A pregnant New York woman suffered three heart attacks and lost both of her legs after mistakes were made during routine ectopic surgery. The jury hearing the case concluded that the senior physician present had strayed from generally accepted medical standards and ordered the hospital involved to pay the woman $62 million in damages. Surgeons can also face medical malpractice lawsuits for failing to warn their patients about the risks involved as a New York doctor learned in 2010 when a jury ordered him to pay a Bronx woman $60 million.

Type 3c diabetes commonly misdiagnosed, study finds

Those who have diabetes mellitus or who are aware of the disease may only know of two types: type 1 and type 2. However, some may be interested to learn that there is a third type, which is commonly called type 3c or Diabetes of the Exocrine Pancreas. This type of diabetes is caused by damage to the pancreas. A study found that this type of diabetes was commonly misdiagnosed by doctors as type 2.

Misdiagnosing type 3c diabetes for type 2 diabetes can waste time as the treatments for the two types are different. The treatment for type 2 diabetes is not as effective for those who have type 3c. This means that those who are misdiagnosed may not be able to manage their condition effectively. Part of the problem is that type 1, type 2 and diabetes associated with pregnancy are the only types regularly mentioned by medical groups, including the American Diabetes Association.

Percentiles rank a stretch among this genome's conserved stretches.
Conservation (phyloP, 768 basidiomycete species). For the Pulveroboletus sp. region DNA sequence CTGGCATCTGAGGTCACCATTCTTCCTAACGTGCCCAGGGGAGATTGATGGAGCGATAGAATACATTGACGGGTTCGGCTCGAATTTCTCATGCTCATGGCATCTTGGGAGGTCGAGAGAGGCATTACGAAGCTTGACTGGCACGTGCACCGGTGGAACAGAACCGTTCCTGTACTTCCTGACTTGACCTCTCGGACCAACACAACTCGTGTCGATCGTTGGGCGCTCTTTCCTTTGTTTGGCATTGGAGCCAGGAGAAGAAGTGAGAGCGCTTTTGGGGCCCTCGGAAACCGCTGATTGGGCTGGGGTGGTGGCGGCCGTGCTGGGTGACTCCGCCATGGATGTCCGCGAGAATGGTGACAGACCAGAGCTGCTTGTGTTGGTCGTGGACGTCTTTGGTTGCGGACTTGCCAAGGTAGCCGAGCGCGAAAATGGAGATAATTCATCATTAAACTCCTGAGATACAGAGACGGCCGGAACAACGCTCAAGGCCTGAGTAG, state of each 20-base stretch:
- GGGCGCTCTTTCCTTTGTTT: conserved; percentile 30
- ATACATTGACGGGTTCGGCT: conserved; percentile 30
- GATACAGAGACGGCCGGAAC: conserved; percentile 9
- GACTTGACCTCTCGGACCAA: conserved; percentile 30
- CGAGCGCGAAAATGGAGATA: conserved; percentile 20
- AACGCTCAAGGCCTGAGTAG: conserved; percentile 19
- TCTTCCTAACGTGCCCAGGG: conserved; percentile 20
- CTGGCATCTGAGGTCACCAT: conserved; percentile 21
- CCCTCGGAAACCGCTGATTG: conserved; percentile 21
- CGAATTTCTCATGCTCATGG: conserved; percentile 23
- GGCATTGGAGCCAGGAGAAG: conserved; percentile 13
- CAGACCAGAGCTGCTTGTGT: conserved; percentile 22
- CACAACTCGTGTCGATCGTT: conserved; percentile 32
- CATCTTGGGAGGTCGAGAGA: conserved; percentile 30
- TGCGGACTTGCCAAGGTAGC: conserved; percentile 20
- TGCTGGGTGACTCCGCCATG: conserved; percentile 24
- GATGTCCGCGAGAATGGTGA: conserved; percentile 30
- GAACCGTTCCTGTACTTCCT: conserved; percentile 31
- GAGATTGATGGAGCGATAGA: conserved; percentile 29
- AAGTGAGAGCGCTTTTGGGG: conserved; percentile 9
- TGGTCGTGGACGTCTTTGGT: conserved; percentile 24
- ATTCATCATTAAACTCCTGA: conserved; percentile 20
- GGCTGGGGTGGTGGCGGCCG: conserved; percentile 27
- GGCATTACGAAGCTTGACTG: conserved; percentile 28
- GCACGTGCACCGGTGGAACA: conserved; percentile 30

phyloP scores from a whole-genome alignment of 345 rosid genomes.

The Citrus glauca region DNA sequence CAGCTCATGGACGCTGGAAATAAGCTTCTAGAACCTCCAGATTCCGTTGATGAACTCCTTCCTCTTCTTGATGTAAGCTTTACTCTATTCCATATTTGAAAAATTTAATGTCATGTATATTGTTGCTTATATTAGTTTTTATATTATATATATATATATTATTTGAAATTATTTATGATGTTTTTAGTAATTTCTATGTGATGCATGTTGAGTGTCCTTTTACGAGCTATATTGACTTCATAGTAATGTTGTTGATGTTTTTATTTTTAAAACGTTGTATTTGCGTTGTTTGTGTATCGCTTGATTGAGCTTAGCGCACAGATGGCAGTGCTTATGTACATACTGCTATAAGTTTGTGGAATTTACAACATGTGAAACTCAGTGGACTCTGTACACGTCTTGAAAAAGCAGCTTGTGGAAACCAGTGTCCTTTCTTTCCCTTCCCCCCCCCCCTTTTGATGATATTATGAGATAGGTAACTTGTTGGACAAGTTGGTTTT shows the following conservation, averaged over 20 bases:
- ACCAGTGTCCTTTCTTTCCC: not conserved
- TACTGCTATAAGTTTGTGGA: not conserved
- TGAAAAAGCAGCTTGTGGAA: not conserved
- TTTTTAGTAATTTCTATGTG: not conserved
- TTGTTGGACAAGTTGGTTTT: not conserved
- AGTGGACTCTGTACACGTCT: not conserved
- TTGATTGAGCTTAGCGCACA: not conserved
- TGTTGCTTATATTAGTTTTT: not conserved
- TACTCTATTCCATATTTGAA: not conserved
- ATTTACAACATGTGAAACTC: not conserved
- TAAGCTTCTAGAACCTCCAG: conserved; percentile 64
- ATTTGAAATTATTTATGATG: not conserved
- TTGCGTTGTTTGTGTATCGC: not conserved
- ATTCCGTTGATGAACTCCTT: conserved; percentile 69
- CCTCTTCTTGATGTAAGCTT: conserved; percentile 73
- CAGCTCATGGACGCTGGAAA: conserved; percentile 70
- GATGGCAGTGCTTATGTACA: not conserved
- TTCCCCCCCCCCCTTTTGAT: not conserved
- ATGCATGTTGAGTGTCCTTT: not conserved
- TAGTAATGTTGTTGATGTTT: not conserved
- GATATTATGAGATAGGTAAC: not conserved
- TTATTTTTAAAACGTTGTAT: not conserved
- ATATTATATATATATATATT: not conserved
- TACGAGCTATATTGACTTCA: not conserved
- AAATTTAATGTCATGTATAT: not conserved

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Case of the month

$7,750,000 Recovery Due to Negligent Care in NYC Pediatric Intensive Care Unit

Our client, a 5 year-old patient receives almost $8 million in compensation from an NYC hospital in a medical malpractice claim won by Rosenberg, Minc,Falkoff & Wolf. Daniel Minc, representing the injured child with his team of legal and medical experts said "it was great day for the family".

The case involved negligent care on the part of the hospital pediatric intensive care unit for failing to observe bleeding from a simple biopsy wound which caused Neurological damage.

Medical Malpractice Blog

$25 million verdict against New York Methodist Hospital
When a child is born, parents expect the doctor, nurses and other staff to provide care that is up to the...